Boats were put into use by people in Riverside to get about their lots Tuesday, and many chickens were rescue3d that way. W.D. Bruner lost a dozen or more fine chickens.

The Riverside people were on an island, for Eel river and pony creek joined south of the bend, and it looked as if there was nearly as much of the river going through that as along the regular course.

Source: North Manchester Journal, March 27, 1913


This has been a week of storm and storm damages, but taking it all in all North Manchester people have reason to be thankful they are as well situated as they are, and at the same time to have a sympathetic feeling for the people less favored. While the damages here have been heavy in the aggregate, yet there have been no lives lost, nor has there been any amount of physical suffering. Many inconveniences have resulted, and business has been almost at a stand still during the week. There has been little going on and little for the people to talk about but storm and flood damages. It has brought people to see how much they depend upon the mails, the railroads, the telegraphs and the telephones, and to more fully than ever understand their relation and depending upon their neighbors.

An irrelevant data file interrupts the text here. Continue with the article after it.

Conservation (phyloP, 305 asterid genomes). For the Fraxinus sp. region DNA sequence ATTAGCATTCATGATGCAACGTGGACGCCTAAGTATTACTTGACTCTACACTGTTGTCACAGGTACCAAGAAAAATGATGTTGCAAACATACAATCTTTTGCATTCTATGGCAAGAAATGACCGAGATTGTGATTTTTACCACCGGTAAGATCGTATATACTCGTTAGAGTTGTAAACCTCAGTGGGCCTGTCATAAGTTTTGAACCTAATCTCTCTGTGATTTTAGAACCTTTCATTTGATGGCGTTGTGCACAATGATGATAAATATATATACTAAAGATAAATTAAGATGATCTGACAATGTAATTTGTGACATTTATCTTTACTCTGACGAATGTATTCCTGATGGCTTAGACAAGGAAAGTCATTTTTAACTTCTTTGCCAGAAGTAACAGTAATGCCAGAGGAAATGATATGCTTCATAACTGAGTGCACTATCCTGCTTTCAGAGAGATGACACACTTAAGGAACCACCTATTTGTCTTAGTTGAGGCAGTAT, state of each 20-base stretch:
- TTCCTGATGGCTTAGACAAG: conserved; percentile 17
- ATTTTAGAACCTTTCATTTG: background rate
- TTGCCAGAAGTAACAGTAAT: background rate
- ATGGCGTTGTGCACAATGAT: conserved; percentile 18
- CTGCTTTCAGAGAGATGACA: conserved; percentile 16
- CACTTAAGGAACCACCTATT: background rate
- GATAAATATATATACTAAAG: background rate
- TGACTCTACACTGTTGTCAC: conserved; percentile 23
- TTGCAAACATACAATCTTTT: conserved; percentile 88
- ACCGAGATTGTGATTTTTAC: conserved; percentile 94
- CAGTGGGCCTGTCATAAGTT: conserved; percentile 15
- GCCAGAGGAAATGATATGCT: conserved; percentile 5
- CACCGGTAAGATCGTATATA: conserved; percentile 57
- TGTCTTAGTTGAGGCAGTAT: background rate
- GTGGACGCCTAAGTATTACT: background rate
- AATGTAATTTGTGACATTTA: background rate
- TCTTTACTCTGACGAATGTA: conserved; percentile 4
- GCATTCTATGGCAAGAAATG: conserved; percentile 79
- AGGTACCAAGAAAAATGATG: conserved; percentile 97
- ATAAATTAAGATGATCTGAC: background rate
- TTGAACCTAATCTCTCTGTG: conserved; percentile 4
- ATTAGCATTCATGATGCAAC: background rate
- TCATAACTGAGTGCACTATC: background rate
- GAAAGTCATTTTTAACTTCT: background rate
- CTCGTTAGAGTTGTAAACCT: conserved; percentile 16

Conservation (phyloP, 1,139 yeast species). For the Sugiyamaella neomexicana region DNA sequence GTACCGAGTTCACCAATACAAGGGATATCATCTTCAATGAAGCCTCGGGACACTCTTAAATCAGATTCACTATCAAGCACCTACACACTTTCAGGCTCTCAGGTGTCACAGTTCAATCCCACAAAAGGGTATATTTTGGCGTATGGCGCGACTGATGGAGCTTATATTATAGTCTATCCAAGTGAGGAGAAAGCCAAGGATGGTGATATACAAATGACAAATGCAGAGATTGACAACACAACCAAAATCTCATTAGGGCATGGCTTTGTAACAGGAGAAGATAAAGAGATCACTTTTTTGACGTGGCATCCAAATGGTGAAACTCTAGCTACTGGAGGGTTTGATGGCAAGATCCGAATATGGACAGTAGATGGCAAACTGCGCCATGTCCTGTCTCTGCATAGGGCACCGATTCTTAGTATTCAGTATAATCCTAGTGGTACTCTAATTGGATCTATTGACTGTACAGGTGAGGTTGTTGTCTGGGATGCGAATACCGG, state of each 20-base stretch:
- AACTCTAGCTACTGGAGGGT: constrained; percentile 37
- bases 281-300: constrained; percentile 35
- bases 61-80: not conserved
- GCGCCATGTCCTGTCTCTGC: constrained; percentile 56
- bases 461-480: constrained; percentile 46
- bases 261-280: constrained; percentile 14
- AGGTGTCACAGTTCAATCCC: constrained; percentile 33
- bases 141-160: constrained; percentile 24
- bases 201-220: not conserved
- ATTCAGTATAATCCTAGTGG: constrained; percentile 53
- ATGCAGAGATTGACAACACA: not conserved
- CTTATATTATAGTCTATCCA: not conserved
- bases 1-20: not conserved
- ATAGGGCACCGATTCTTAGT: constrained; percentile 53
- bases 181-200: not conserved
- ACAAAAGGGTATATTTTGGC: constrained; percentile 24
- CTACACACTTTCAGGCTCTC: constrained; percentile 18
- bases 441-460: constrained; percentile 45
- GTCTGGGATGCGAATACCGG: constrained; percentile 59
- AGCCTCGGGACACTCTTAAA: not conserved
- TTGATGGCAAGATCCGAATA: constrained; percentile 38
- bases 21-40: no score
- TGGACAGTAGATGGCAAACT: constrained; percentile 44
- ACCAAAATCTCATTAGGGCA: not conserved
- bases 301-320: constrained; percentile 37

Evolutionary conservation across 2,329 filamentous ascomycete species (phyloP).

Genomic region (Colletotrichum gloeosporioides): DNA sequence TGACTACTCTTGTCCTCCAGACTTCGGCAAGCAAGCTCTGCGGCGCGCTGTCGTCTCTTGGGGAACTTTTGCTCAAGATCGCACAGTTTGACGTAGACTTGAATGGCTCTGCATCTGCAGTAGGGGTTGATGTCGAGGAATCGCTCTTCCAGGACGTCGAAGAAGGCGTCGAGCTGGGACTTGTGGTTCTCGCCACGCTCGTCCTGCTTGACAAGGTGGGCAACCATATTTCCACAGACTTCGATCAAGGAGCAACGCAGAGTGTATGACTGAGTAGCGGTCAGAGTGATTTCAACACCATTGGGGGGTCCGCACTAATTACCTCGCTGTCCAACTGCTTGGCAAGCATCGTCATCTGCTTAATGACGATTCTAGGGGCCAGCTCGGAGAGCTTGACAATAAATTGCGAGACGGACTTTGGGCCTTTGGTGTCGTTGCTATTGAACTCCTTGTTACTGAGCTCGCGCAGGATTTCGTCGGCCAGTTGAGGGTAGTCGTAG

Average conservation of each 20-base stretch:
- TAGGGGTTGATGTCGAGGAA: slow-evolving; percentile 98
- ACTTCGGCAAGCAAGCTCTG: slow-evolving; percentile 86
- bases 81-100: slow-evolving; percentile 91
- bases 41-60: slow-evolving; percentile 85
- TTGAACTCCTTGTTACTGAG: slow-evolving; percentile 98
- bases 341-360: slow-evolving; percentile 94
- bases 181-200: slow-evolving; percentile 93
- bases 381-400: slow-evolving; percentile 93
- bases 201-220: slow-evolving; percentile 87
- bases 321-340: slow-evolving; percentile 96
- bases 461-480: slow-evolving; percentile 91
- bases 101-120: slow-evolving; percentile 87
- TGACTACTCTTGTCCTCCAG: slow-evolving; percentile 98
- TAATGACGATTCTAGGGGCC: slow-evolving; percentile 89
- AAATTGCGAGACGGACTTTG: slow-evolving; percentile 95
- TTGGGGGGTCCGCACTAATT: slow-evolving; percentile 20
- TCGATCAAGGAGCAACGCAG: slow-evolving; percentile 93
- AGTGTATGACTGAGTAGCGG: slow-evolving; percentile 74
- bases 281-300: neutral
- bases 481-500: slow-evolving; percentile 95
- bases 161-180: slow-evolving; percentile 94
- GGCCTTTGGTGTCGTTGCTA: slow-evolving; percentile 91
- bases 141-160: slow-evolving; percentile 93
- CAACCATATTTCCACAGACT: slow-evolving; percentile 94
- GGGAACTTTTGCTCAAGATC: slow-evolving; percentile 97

There are some here who have lost heavily. The loss that falls upon W.D. Bruner, of the Riverside green house will be hard to calculate in dollars and cents. Stock has been destroyed there that will take many months to replace. The results of much hard work have been swept away, and they have the sympathy of the many friends and business associates they have made here during their stay in the city.

The next heavy losers are probably the members of the General John A. Logan Grand Army post. The roof from their hall has been torn away, leaving their property at the mercy of he rain. The organization too is practically without funds to repair the damage. At best, it is known that the Grand Army of the Republic can have but a comparatively few more years to live, and it seems hard that this additional burden should come upon them.

Source: North Manchester Journal, April 3, 1913


The Eel River Valley Creamery company suffered in two places during the flood of last week. Water was two feet deep in the creamery here and about seven feet deep in the creamery at Wabash. The damage here was trivial to that at Wabash, for a great deal of dirt and slime was washed into that building, and many packing cases were destroyed.

Source: North Manchester Journal, April 3, 1913